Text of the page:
The next step in performing a self-audit is for the practice or organization to select a category of service to review. If the practice or organization provides multiple types of services, the focus should be on one category, such as office visits, for review. When reviewing office visit services, the Current Procedural Terminology (CPT®) codes applicable to telehealth visits include, but are not limited to, Office or Other Outpatient Services (99201-99205 [new patient] and 99211-99215 [established patient]) and Non-Face-to-Face Telephone Services (99441-99443 [practitioners who may report E/M services] and 98966-98968 [practitioners who cannot bill independently]). Practitioners who cannot bill independently are qualified non-physician health care professionals, such as social workers, clinical psychologists, and certain therapists. Please note, CPT® code 99201 was deleted effective January 1, 2021.

Place-of-service (POS) codes and modifiers can be useful in identifying telehealth services for review. When selecting claims to review, telehealth services may be easily identified by looking for the telehealth-related POS code 02 (telehealth provided other than in patient’s home) or the telehealth-related modifiers: 95 (synchronous telemedicine service rendered via a real-time interactive audio and video telecommunications system), GT (via interactive audio and video telecommunication systems), GQ (via asynchronous telecommunications system), G0 (telehealth services for diagnosis, evaluation, or treatment, of symptoms of an acute stroke), and FQ (the service was furnished using audio-only communication technology).

Prior to beginning the review, be sure you know the billing requirements and coverage criteria, such as CPT®/HCPCS code descriptors and related guidelines, the CMS List of Telehealth Services, COVID-19 Frequently Asked Questions (FAQs) on Medicare FFS Billing, the CARES Act and associated information, and the Policy and Regulatory Revisions related to the PHE. Of note, CPT® E/M guidelines underwent significant changes that took effect on January 1, 2021.

When performing the documentation review itself, be cognizant that guidelines and regulations changed rapidly during the first year of the PHE. Be sure to apply guidelines applicable to the date of service being reviewed rather than applying a blanket guideline across the entire universe of claims. Key items and issues to be looking for include: documentation that supports the level of service reported, patient consent for telehealth services, the modality used to perform the service (e.g., audio-only, real-time [synchronous] and store-and-forward [asynchronous]), and, the location of the patient and the provider at the time of service.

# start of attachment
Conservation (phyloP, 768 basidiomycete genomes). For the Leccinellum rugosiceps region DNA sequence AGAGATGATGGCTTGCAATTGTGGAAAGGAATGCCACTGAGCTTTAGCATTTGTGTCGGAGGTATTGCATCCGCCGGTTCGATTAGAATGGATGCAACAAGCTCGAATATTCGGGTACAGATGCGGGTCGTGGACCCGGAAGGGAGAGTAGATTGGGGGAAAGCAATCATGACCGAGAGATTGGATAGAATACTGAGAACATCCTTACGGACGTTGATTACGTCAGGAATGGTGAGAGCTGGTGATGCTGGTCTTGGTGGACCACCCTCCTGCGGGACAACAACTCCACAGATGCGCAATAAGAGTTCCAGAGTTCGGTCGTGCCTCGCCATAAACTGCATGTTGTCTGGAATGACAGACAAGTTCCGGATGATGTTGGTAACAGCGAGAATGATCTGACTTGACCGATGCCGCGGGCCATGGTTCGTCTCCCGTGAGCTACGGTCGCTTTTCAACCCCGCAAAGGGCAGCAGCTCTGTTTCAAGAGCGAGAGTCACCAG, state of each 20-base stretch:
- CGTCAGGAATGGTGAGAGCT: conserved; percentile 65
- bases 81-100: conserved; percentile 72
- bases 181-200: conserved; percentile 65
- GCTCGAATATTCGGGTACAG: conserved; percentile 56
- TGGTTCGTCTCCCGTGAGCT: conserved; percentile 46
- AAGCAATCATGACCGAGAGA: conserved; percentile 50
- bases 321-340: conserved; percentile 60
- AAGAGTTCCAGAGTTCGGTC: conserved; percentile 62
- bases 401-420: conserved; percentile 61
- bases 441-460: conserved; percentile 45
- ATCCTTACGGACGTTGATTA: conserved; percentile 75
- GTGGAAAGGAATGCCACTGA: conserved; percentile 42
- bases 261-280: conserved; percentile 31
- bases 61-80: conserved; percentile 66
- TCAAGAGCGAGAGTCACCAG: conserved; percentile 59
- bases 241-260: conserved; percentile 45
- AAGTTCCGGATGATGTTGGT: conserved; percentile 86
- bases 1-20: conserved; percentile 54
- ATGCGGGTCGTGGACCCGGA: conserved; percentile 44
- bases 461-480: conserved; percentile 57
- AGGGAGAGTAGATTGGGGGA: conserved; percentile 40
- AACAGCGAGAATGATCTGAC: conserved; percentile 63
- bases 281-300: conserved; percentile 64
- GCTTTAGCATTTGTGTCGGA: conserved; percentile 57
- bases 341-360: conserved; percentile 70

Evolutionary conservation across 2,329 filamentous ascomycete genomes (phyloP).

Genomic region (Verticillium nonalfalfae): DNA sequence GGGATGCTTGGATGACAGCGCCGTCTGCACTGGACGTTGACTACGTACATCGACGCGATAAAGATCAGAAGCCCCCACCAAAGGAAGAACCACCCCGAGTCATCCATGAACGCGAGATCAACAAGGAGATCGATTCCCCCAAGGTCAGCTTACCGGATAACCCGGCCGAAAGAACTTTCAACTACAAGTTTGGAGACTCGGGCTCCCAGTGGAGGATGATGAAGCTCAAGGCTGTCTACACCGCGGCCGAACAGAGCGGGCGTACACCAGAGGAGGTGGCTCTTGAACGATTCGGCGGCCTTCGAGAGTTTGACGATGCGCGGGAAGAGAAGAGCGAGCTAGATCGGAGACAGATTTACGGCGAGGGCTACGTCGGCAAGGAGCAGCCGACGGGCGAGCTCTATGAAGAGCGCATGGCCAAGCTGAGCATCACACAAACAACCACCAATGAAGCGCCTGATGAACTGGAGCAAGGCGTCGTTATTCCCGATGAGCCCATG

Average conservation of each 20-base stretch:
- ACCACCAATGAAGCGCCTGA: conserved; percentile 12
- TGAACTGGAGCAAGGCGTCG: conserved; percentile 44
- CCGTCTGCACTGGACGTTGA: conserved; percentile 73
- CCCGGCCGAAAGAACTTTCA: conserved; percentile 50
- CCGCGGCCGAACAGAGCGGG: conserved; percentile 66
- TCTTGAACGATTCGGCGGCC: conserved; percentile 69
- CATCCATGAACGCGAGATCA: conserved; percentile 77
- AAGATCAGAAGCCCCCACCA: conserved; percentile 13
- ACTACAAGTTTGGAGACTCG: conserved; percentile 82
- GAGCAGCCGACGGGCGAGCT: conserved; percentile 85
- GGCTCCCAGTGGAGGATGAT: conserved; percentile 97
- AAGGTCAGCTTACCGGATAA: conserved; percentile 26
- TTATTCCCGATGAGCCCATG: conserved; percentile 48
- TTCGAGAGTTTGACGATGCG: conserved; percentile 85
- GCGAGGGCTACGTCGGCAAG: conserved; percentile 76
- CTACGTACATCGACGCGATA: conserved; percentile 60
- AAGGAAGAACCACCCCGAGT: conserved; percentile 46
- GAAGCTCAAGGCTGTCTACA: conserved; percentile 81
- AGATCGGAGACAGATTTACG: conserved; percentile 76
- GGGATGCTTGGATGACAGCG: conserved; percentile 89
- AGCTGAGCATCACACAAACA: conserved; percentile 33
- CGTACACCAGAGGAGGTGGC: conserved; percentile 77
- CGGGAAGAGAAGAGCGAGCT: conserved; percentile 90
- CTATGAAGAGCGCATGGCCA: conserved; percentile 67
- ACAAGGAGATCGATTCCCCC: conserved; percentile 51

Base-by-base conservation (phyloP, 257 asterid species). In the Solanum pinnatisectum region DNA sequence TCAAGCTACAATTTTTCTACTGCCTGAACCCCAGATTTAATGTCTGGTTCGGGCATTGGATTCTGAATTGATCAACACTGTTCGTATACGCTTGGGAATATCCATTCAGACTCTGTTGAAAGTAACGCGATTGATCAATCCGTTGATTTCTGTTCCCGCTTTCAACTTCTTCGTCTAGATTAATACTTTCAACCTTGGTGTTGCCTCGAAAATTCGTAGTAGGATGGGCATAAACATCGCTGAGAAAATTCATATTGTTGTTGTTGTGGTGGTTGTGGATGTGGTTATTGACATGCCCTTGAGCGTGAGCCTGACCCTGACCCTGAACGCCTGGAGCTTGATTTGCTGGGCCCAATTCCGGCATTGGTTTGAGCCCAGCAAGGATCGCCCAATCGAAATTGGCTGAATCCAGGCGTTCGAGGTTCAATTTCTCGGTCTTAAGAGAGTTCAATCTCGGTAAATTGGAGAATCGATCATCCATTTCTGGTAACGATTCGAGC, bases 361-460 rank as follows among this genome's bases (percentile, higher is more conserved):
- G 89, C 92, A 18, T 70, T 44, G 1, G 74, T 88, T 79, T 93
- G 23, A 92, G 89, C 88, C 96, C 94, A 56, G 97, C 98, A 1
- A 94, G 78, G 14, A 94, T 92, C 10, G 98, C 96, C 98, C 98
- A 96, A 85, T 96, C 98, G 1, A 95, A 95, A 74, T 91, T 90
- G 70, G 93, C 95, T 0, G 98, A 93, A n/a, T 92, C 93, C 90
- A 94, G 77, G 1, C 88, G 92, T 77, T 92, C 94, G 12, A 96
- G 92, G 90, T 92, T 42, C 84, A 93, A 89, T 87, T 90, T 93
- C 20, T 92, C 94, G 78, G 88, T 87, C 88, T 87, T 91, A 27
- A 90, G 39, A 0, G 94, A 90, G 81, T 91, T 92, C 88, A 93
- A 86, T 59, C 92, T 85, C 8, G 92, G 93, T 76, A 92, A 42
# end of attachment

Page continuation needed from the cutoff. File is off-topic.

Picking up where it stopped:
The government will likely continue to audit PHE-related telehealth for years to come. From the OIG Data Brief and prior telehealth-related investigations and enforcement actions, providers can see where government focus has been and can anticipate the focus of future audits. Providers should work proactively to put in place compliance programs and conduct self-auditing to ensure compliance with applicable Medicare telehealth guidance.

    Stephen Bittinger

    K&L Gates LLP, Washington, District of Columbia and Charleston, South Carolina

    Stephen Bittinger is a partner in the Health Care & FDA Practice Group at K&L Gates. He focuses his practice on health care reimbursement compliance, defense, and litigation, with an emphasis on government and private payer disputes on behalf of providers, suppliers, and manufacturers involved in the healthcare system within the United States and abroad. He frequently represents healthcare clients in Medicare and Medicaid audits, private payer audits, federal regulatory termination and exclusion proceedings, False Claims Act defense, and healthcare revenue disputes. His practice also includes disputes regarding the use of statistical sampling and extrapolation in the review and analysis of healthcare claims, and Stephen has served as an expert witness in this arena. He can be reached at [email protected].

    Michael Phillips

    K&L Gates LLP, Charleston, South Carolina

    Michael Phillips is an associate in the Health Care & FDA Practice Group at K&L Gates. His practice includes reimbursement compliance, defense, and litigation with a focus on Medicare and Medicaid audits and private payer audits. Mike also provides practical advice on compliance with the Anti-Kickback Statute, Civil Monetary Penalties Law, and other health regulatory issues. He can be reached at [email protected].

    Jessica Franzese

    K&L Gates LLP, Charleston, South Carolina

    Jessica Franzese is a healthcare coding and compliance consultant at K&L Gates. She has over 25 years of experience in the healthcare industry, including over 15 years of experience in the medical coding and audit arena. Jess has been a Certified Professional Coder (CPC) since 2005 and a Certified Professional Medical Auditor (CPMA) since 2015. She can be reached at [email protected].